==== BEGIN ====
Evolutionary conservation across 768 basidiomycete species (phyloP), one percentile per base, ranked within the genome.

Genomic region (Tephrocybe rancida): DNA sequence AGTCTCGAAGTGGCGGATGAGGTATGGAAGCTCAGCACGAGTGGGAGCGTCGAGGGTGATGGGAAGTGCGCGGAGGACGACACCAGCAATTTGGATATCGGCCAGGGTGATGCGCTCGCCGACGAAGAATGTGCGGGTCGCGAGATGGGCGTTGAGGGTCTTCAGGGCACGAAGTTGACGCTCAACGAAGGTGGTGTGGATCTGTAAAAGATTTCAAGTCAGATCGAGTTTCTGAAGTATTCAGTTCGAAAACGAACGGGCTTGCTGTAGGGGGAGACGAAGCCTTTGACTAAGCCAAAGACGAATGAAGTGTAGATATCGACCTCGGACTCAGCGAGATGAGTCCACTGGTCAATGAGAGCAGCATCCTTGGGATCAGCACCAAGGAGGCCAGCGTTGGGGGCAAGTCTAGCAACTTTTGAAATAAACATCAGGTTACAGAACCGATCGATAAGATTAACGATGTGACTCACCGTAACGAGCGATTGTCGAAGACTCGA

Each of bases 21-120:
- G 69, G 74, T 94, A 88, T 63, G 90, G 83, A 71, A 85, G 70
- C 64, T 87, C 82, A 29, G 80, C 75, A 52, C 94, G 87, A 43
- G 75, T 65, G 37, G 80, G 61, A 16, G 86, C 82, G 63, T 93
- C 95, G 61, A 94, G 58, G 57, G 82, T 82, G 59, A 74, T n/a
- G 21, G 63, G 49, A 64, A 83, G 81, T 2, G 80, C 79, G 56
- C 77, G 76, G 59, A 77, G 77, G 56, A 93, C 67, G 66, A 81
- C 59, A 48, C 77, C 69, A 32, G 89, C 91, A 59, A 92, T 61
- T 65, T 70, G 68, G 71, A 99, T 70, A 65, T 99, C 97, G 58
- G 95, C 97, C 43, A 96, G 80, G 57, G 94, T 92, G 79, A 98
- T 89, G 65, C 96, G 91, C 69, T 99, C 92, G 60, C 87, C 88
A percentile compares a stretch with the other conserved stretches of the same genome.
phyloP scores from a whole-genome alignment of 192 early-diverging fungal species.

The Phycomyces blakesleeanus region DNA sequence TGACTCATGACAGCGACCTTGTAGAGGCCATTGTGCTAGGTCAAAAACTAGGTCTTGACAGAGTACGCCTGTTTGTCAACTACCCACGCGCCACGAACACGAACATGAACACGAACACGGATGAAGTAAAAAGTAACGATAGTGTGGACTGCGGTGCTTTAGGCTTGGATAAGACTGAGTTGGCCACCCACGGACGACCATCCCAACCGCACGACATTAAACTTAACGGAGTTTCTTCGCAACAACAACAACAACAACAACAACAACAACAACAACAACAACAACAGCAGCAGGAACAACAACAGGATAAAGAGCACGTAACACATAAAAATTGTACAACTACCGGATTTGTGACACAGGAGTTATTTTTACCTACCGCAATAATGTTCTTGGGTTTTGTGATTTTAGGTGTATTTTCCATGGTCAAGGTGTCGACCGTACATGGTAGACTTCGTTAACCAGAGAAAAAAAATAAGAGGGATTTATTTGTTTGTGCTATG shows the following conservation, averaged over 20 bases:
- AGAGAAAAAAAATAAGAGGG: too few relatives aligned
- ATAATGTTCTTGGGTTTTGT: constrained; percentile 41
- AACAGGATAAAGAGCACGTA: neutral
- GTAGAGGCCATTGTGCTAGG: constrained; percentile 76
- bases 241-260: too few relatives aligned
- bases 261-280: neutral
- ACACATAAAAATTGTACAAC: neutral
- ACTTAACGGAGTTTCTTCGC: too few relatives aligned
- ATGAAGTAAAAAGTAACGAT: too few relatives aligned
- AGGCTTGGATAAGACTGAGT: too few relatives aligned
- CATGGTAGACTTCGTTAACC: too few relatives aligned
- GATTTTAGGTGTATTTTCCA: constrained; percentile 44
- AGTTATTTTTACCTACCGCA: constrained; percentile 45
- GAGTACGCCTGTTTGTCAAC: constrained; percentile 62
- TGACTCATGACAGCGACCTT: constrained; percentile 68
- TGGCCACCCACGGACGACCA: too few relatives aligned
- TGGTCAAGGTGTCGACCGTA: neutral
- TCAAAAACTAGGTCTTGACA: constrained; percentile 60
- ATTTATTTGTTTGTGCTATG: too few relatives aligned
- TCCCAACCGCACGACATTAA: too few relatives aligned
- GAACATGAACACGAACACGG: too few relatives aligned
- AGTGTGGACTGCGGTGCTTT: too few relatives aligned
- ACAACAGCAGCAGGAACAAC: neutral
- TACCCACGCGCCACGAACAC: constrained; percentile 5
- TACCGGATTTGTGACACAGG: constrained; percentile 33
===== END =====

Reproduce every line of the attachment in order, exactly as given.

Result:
Evolutionary conservation across 768 basidiomycete species (phyloP), one percentile per base, ranked within the genome.

Genomic region (Tephrocybe rancida): DNA sequence AGTCTCGAAGTGGCGGATGAGGTATGGAAGCTCAGCACGAGTGGGAGCGTCGAGGGTGATGGGAAGTGCGCGGAGGACGACACCAGCAATTTGGATATCGGCCAGGGTGATGCGCTCGCCGACGAAGAATGTGCGGGTCGCGAGATGGGCGTTGAGGGTCTTCAGGGCACGAAGTTGACGCTCAACGAAGGTGGTGTGGATCTGTAAAAGATTTCAAGTCAGATCGAGTTTCTGAAGTATTCAGTTCGAAAACGAACGGGCTTGCTGTAGGGGGAGACGAAGCCTTTGACTAAGCCAAAGACGAATGAAGTGTAGATATCGACCTCGGACTCAGCGAGATGAGTCCACTGGTCAATGAGAGCAGCATCCTTGGGATCAGCACCAAGGAGGCCAGCGTTGGGGGCAAGTCTAGCAACTTTTGAAATAAACATCAGGTTACAGAACCGATCGATAAGATTAACGATGTGACTCACCGTAACGAGCGATTGTCGAAGACTCGA

Each of bases 21-120:
- G 69, G 74, T 94, A 88, T 63, G 90, G 83, A 71, A 85, G 70
- C 64, T 87, C 82, A 29, G 80, C 75, A 52, C 94, G 87, A 43
- G 75, T 65, G 37, G 80, G 61, A 16, G 86, C 82, G 63, T 93
- C 95, G 61, A 94, G 58, G 57, G 82, T 82, G 59, A 74, T n/a
- G 21, G 63, G 49, A 64, A 83, G 81, T 2, G 80, C 79, G 56
- C 77, G 76, G 59, A 77, G 77, G 56, A 93, C 67, G 66, A 81
- C 59, A 48, C 77, C 69, A 32, G 89, C 91, A 59, A 92, T 61
- T 65, T 70, G 68, G 71, A 99, T 70, A 65, T 99, C 97, G 58
- G 95, C 97, C 43, A 96, G 80, G 57, G 94, T 92, G 79, A 98
- T 89, G 65, C 96, G 91, C 69, T 99, C 92, G 60, C 87, C 88
A percentile compares a stretch with the other conserved stretches of the same genome.
phyloP scores from a whole-genome alignment of 192 early-diverging fungal species.

The Phycomyces blakesleeanus region DNA sequence TGACTCATGACAGCGACCTTGTAGAGGCCATTGTGCTAGGTCAAAAACTAGGTCTTGACAGAGTACGCCTGTTTGTCAACTACCCACGCGCCACGAACACGAACATGAACACGAACACGGATGAAGTAAAAAGTAACGATAGTGTGGACTGCGGTGCTTTAGGCTTGGATAAGACTGAGTTGGCCACCCACGGACGACCATCCCAACCGCACGACATTAAACTTAACGGAGTTTCTTCGCAACAACAACAACAACAACAACAACAACAACAACAACAACAACAACAGCAGCAGGAACAACAACAGGATAAAGAGCACGTAACACATAAAAATTGTACAACTACCGGATTTGTGACACAGGAGTTATTTTTACCTACCGCAATAATGTTCTTGGGTTTTGTGATTTTAGGTGTATTTTCCATGGTCAAGGTGTCGACCGTACATGGTAGACTTCGTTAACCAGAGAAAAAAAATAAGAGGGATTTATTTGTTTGTGCTATG shows the following conservation, averaged over 20 bases:
- AGAGAAAAAAAATAAGAGGG: too few relatives aligned
- ATAATGTTCTTGGGTTTTGT: constrained; percentile 41
- AACAGGATAAAGAGCACGTA: neutral
- GTAGAGGCCATTGTGCTAGG: constrained; percentile 76
- bases 241-260: too few relatives aligned
- bases 261-280: neutral
- ACACATAAAAATTGTACAAC: neutral
- ACTTAACGGAGTTTCTTCGC: too few relatives aligned
- ATGAAGTAAAAAGTAACGAT: too few relatives aligned
- AGGCTTGGATAAGACTGAGT: too few relatives aligned
- CATGGTAGACTTCGTTAACC: too few relatives aligned
- GATTTTAGGTGTATTTTCCA: constrained; percentile 44
- AGTTATTTTTACCTACCGCA: constrained; percentile 45
- GAGTACGCCTGTTTGTCAAC: constrained; percentile 62
- TGACTCATGACAGCGACCTT: constrained; percentile 68
- TGGCCACCCACGGACGACCA: too few relatives aligned
- TGGTCAAGGTGTCGACCGTA: neutral
- TCAAAAACTAGGTCTTGACA: constrained; percentile 60
- ATTTATTTGTTTGTGCTATG: too few relatives aligned
- TCCCAACCGCACGACATTAA: too few relatives aligned
- GAACATGAACACGAACACGG: too few relatives aligned
- AGTGTGGACTGCGGTGCTTT: too few relatives aligned
- ACAACAGCAGCAGGAACAAC: neutral
- TACCCACGCGCCACGAACAC: constrained; percentile 5
- TACCGGATTTGTGACACAGG: constrained; percentile 33